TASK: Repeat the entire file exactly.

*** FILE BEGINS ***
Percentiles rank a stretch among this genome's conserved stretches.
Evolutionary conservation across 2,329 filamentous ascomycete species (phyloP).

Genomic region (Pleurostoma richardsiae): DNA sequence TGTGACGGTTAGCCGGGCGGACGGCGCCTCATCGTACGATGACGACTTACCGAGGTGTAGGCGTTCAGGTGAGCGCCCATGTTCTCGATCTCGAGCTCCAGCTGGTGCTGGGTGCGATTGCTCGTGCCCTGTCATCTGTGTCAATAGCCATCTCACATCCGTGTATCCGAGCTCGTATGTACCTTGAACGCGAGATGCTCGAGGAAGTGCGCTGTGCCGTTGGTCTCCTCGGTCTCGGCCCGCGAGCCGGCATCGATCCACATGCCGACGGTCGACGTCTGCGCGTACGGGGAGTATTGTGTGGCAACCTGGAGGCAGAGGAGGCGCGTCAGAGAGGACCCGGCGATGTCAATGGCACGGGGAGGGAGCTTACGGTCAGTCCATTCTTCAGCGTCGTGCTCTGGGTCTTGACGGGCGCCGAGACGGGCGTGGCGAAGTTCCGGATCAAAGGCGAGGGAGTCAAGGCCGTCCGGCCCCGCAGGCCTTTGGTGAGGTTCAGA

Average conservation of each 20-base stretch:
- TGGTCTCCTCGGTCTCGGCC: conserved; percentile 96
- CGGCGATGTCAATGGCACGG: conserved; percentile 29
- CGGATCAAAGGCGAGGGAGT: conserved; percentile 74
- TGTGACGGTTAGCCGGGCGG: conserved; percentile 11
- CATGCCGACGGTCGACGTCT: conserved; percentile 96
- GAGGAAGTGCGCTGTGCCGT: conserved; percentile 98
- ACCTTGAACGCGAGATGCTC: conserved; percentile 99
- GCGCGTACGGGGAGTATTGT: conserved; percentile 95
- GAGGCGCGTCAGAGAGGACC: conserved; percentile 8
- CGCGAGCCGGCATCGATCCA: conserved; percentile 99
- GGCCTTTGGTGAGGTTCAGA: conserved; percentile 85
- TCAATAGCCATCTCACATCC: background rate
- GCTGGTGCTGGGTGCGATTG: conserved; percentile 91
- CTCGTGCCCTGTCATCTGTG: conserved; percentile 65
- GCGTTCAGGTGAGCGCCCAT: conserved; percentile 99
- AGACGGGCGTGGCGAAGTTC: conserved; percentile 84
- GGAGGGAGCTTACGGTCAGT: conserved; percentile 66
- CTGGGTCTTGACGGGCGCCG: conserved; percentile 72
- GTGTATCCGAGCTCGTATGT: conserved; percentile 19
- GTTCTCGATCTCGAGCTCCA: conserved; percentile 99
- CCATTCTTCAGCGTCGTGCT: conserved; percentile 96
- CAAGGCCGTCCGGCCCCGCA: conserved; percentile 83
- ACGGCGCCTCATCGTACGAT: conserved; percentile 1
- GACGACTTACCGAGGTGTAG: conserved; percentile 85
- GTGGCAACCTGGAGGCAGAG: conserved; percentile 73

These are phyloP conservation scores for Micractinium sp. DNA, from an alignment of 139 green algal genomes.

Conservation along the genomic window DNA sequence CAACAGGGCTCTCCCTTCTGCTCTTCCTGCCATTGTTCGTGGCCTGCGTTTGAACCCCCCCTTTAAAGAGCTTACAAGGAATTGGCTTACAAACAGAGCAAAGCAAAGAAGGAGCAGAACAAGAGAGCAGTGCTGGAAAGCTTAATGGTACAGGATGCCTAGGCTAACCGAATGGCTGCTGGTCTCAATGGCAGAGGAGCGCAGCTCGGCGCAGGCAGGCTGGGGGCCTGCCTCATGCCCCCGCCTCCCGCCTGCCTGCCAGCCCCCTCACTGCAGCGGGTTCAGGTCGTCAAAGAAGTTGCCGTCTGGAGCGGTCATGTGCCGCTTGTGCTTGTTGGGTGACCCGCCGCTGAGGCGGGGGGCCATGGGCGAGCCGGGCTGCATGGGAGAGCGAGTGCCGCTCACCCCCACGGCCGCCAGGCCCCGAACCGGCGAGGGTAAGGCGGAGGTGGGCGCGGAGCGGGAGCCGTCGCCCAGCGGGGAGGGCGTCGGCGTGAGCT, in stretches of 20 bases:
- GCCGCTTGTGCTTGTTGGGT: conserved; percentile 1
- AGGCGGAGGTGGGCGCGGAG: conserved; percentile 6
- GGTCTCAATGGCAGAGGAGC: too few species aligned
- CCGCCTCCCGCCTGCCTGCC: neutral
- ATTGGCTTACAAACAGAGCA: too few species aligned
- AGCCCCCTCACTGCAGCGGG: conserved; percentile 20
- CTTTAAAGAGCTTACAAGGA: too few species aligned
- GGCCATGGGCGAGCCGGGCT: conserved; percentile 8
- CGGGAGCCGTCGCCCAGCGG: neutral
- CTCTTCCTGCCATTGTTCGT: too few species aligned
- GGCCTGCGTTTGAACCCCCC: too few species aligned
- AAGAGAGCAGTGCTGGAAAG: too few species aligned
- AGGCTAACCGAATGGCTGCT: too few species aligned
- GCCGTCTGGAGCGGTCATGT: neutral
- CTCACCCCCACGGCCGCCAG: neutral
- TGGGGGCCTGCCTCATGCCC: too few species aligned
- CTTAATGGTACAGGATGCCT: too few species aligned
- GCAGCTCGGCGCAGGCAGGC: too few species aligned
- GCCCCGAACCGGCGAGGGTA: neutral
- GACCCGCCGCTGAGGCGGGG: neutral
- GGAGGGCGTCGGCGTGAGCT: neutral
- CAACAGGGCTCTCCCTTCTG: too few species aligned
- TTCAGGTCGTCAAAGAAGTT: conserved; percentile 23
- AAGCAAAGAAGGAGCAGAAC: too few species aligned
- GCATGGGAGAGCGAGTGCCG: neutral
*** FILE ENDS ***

Percentiles rank a stretch among this genome's conserved stretches.
Evolutionary conservation across 2,329 filamentous ascomycete species (phyloP).

Genomic region (Pleurostoma richardsiae): DNA sequence TGTGACGGTTAGCCGGGCGGACGGCGCCTCATCGTACGATGACGACTTACCGAGGTGTAGGCGTTCAGGTGAGCGCCCATGTTCTCGATCTCGAGCTCCAGCTGGTGCTGGGTGCGATTGCTCGTGCCCTGTCATCTGTGTCAATAGCCATCTCACATCCGTGTATCCGAGCTCGTATGTACCTTGAACGCGAGATGCTCGAGGAAGTGCGCTGTGCCGTTGGTCTCCTCGGTCTCGGCCCGCGAGCCGGCATCGATCCACATGCCGACGGTCGACGTCTGCGCGTACGGGGAGTATTGTGTGGCAACCTGGAGGCAGAGGAGGCGCGTCAGAGAGGACCCGGCGATGTCAATGGCACGGGGAGGGAGCTTACGGTCAGTCCATTCTTCAGCGTCGTGCTCTGGGTCTTGACGGGCGCCGAGACGGGCGTGGCGAAGTTCCGGATCAAAGGCGAGGGAGTCAAGGCCGTCCGGCCCCGCAGGCCTTTGGTGAGGTTCAGA

Average conservation of each 20-base stretch:
- TGGTCTCCTCGGTCTCGGCC: conserved; percentile 96
- CGGCGATGTCAATGGCACGG: conserved; percentile 29
- CGGATCAAAGGCGAGGGAGT: conserved; percentile 74
- TGTGACGGTTAGCCGGGCGG: conserved; percentile 11
- CATGCCGACGGTCGACGTCT: conserved; percentile 96
- GAGGAAGTGCGCTGTGCCGT: conserved; percentile 98
- ACCTTGAACGCGAGATGCTC: conserved; percentile 99
- GCGCGTACGGGGAGTATTGT: conserved; percentile 95
- GAGGCGCGTCAGAGAGGACC: conserved; percentile 8
- CGCGAGCCGGCATCGATCCA: conserved; percentile 99
- GGCCTTTGGTGAGGTTCAGA: conserved; percentile 85
- TCAATAGCCATCTCACATCC: background rate
- GCTGGTGCTGGGTGCGATTG: conserved; percentile 91
- CTCGTGCCCTGTCATCTGTG: conserved; percentile 65
- GCGTTCAGGTGAGCGCCCAT: conserved; percentile 99
- AGACGGGCGTGGCGAAGTTC: conserved; percentile 84
- GGAGGGAGCTTACGGTCAGT: conserved; percentile 66
- CTGGGTCTTGACGGGCGCCG: conserved; percentile 72
- GTGTATCCGAGCTCGTATGT: conserved; percentile 19
- GTTCTCGATCTCGAGCTCCA: conserved; percentile 99
- CCATTCTTCAGCGTCGTGCT: conserved; percentile 96
- CAAGGCCGTCCGGCCCCGCA: conserved; percentile 83
- ACGGCGCCTCATCGTACGAT: conserved; percentile 1
- GACGACTTACCGAGGTGTAG: conserved; percentile 85
- GTGGCAACCTGGAGGCAGAG: conserved; percentile 73

These are phyloP conservation scores for Micractinium sp. DNA, from an alignment of 139 green algal genomes.

Conservation along the genomic window DNA sequence CAACAGGGCTCTCCCTTCTGCTCTTCCTGCCATTGTTCGTGGCCTGCGTTTGAACCCCCCCTTTAAAGAGCTTACAAGGAATTGGCTTACAAACAGAGCAAAGCAAAGAAGGAGCAGAACAAGAGAGCAGTGCTGGAAAGCTTAATGGTACAGGATGCCTAGGCTAACCGAATGGCTGCTGGTCTCAATGGCAGAGGAGCGCAGCTCGGCGCAGGCAGGCTGGGGGCCTGCCTCATGCCCCCGCCTCCCGCCTGCCTGCCAGCCCCCTCACTGCAGCGGGTTCAGGTCGTCAAAGAAGTTGCCGTCTGGAGCGGTCATGTGCCGCTTGTGCTTGTTGGGTGACCCGCCGCTGAGGCGGGGGGCCATGGGCGAGCCGGGCTGCATGGGAGAGCGAGTGCCGCTCACCCCCACGGCCGCCAGGCCCCGAACCGGCGAGGGTAAGGCGGAGGTGGGCGCGGAGCGGGAGCCGTCGCCCAGCGGGGAGGGCGTCGGCGTGAGCT, in stretches of 20 bases:
- GCCGCTTGTGCTTGTTGGGT: conserved; percentile 1
- AGGCGGAGGTGGGCGCGGAG: conserved; percentile 6
- GGTCTCAATGGCAGAGGAGC: too few species aligned
- CCGCCTCCCGCCTGCCTGCC: neutral
- ATTGGCTTACAAACAGAGCA: too few species aligned
- AGCCCCCTCACTGCAGCGGG: conserved; percentile 20
- CTTTAAAGAGCTTACAAGGA: too few species aligned
- GGCCATGGGCGAGCCGGGCT: conserved; percentile 8
- CGGGAGCCGTCGCCCAGCGG: neutral
- CTCTTCCTGCCATTGTTCGT: too few species aligned
- GGCCTGCGTTTGAACCCCCC: too few species aligned
- AAGAGAGCAGTGCTGGAAAG: too few species aligned
- AGGCTAACCGAATGGCTGCT: too few species aligned
- GCCGTCTGGAGCGGTCATGT: neutral
- CTCACCCCCACGGCCGCCAG: neutral
- TGGGGGCCTGCCTCATGCCC: too few species aligned
- CTTAATGGTACAGGATGCCT: too few species aligned
- GCAGCTCGGCGCAGGCAGGC: too few species aligned
- GCCCCGAACCGGCGAGGGTA: neutral
- GACCCGCCGCTGAGGCGGGG: neutral
- GGAGGGCGTCGGCGTGAGCT: neutral
- CAACAGGGCTCTCCCTTCTG: too few species aligned
- TTCAGGTCGTCAAAGAAGTT: conserved; percentile 23
- AAGCAAAGAAGGAGCAGAAC: too few species aligned
- GCATGGGAGAGCGAGTGCCG: neutral